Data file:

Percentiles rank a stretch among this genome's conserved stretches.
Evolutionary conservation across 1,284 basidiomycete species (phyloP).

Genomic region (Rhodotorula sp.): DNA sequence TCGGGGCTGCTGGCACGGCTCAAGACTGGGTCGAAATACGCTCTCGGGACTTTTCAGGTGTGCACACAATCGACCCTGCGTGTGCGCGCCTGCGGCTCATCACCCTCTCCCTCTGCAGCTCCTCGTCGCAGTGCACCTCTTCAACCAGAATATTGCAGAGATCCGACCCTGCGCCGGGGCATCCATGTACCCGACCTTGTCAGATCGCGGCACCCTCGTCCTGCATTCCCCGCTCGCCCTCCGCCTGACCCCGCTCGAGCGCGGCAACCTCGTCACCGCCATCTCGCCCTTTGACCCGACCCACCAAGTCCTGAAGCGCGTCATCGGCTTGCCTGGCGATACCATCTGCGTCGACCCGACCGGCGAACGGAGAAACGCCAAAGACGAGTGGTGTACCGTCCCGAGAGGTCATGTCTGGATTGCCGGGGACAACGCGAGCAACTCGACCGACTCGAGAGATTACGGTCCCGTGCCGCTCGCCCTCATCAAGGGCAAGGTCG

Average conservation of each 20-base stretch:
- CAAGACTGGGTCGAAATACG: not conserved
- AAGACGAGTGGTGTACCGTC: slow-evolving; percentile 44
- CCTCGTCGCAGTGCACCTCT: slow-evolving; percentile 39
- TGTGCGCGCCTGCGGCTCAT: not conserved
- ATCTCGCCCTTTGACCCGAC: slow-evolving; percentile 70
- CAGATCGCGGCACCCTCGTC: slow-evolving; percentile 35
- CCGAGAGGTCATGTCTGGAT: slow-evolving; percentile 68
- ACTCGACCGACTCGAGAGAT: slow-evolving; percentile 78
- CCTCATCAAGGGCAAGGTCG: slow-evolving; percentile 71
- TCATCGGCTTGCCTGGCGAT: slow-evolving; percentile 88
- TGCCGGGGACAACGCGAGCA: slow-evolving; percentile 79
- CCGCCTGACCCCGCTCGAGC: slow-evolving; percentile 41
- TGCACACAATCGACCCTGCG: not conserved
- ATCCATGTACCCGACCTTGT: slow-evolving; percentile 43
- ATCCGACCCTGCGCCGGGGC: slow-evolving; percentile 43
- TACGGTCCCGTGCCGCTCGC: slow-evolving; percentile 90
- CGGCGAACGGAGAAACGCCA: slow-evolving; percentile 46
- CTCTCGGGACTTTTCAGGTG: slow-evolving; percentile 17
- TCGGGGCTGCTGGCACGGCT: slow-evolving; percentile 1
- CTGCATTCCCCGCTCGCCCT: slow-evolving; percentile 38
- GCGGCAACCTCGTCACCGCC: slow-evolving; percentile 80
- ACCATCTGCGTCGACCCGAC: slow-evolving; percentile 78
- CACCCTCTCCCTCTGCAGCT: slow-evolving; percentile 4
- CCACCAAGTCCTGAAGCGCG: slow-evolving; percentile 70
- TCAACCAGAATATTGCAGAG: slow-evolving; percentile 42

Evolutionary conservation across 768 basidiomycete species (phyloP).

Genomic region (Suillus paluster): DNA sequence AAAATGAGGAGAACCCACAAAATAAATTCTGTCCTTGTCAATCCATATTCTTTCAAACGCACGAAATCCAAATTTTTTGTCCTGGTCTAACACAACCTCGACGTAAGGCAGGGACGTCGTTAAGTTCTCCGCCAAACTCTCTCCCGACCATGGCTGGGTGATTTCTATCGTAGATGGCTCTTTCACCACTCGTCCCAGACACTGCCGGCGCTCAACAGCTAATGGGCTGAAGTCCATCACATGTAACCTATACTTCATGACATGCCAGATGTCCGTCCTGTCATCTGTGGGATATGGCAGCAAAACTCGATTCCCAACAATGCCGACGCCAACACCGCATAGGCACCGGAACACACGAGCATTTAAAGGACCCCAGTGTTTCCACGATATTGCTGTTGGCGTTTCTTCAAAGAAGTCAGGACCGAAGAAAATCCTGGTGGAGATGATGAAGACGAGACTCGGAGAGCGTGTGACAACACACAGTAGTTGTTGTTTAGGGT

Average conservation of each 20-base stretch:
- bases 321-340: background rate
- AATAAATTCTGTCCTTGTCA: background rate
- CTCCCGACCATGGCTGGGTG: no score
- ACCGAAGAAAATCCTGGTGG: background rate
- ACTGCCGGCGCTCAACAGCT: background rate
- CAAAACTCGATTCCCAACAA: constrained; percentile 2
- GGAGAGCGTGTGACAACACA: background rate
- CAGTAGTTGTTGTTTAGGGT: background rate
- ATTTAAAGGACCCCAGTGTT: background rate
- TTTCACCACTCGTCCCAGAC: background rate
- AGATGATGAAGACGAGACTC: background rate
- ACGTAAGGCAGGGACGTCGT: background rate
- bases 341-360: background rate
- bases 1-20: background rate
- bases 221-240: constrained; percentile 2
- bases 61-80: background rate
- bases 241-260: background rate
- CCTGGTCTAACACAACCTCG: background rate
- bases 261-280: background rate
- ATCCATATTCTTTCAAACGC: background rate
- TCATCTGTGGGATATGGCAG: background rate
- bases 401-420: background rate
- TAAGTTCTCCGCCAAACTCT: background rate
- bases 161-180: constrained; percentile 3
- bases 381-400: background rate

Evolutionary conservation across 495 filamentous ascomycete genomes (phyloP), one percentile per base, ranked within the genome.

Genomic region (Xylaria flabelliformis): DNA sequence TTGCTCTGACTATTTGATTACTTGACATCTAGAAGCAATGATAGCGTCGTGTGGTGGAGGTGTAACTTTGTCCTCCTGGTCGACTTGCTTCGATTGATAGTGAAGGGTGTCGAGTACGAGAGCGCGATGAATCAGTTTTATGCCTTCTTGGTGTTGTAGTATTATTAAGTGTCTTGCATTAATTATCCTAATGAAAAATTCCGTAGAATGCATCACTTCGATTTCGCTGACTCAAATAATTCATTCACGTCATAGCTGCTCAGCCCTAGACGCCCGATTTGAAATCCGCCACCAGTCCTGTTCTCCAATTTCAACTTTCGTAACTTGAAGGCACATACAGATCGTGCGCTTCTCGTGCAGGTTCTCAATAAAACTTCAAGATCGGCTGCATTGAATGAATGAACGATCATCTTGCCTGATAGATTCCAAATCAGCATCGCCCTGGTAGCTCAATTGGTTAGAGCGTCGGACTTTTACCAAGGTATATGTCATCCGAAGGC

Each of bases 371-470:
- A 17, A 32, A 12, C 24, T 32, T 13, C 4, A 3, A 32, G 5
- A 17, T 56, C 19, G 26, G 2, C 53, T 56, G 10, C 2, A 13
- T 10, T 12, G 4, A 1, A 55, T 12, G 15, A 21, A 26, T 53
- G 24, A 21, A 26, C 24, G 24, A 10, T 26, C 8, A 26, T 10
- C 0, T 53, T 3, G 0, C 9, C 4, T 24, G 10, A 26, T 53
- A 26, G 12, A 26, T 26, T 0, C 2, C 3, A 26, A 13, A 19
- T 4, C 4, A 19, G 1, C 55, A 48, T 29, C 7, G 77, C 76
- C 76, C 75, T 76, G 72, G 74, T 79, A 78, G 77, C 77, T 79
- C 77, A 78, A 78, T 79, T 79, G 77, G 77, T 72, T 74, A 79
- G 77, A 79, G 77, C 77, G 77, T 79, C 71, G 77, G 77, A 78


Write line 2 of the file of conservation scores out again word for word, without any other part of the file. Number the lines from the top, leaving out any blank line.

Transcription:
Evolutionary conservation across 1,284 basidiomycete species (phyloP).